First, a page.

WHAT TO DO IF YOU GO ON A FIRST DATE AND DON’T FANCY THE PERSON YOU SAW

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In the age of Tinder, it’s normal to meet someone for a first date having chatted for days but never met in person.

However this can lead to one main problem that you don’t encounter if you meet through friends, in a bar or some other elusive IRL way: what if you don’t fancy them?

Sure, you may have thought they looked cute in their pictures, but it’s all too common for those pictures to be old or so zoomed out that you can’t really tell what they look like.

Or sometimes it’s not their appearance that’s turning you off – sometimes the spark just isn’t there.

So what do you do?

According to relationship expert Erika Ettin, it’s crucial to remember the other person is a human being with feelings.

“Some people treat people they meet online as lesser, but they’re still people, and it’s important to remember that,” she told Business Insider.

“Too many people cancel at the last minute, are flaky, are late. Just remember that the other person has feelings too. At the end of the day it’s still real people who are still making the time to meet you.”

When you’re actually on the date, even if you’ve realised they’re not going to be ‘the one,’ try not to completely tune out – you could still learn something or get a valuable connection out of the meeting.

Of course, if your date is more into you than you are to them, that’s where things get extra tricky. And if they ask you on a second date there and then, it can be really awkward to say no to their face.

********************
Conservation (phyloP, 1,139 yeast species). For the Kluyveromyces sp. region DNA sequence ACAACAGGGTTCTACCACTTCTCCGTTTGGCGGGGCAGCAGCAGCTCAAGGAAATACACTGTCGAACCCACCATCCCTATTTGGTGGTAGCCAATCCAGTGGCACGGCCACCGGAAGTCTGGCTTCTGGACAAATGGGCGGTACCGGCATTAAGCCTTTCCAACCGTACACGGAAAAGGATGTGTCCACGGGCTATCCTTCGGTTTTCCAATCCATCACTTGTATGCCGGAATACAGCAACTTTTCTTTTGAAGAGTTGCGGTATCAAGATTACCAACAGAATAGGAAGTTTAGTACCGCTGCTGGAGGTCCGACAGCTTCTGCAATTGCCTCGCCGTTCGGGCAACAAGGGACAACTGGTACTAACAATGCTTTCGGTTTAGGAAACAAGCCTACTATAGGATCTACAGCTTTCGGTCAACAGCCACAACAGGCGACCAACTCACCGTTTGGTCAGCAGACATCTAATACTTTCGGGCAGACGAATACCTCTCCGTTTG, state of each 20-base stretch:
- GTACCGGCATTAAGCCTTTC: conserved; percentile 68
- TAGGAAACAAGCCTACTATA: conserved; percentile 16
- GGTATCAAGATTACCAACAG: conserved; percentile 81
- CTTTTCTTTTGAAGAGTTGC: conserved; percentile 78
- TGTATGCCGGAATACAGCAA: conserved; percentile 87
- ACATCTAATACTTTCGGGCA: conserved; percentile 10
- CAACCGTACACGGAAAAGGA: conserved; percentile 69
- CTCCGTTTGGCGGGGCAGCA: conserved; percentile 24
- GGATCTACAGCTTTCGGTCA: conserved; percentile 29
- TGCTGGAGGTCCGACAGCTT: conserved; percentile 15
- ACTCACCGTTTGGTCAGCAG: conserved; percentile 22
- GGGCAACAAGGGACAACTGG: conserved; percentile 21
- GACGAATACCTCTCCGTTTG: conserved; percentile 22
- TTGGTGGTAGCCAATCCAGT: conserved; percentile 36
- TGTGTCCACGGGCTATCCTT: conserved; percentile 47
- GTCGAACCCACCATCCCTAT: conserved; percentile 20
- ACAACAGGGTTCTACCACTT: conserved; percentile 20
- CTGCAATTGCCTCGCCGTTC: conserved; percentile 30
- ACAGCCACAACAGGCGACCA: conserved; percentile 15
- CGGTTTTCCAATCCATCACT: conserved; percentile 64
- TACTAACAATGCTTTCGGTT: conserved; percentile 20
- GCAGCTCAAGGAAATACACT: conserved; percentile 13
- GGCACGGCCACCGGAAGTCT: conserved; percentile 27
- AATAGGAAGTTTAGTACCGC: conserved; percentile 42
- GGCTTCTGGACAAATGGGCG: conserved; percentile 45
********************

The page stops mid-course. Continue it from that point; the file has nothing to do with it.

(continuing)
However, according to Ettin, honesty really is the best policy. “I recommend something like, ‘thanks again for the drinks, but I just didn’t feel the spark I was looking for,’” she says.

“‘I just didn’t feel a connection romantically, but all the best.’ Tactful and honest.” And easier to send over text than face-to-face.

But whatever you do, don’t chicken out of ending it by ghosting your date.

“You think you’re sparing someone’s feelings but really all you’re sparing is yourself from having an awkward conversation,” Ettin said.

“It doesn’t have to be awkward at all. Someone can be disappointed you don’t feel it, but they’re not going to be angry at you for having feelings, or not having feelings – as long as you’re nice about it.”

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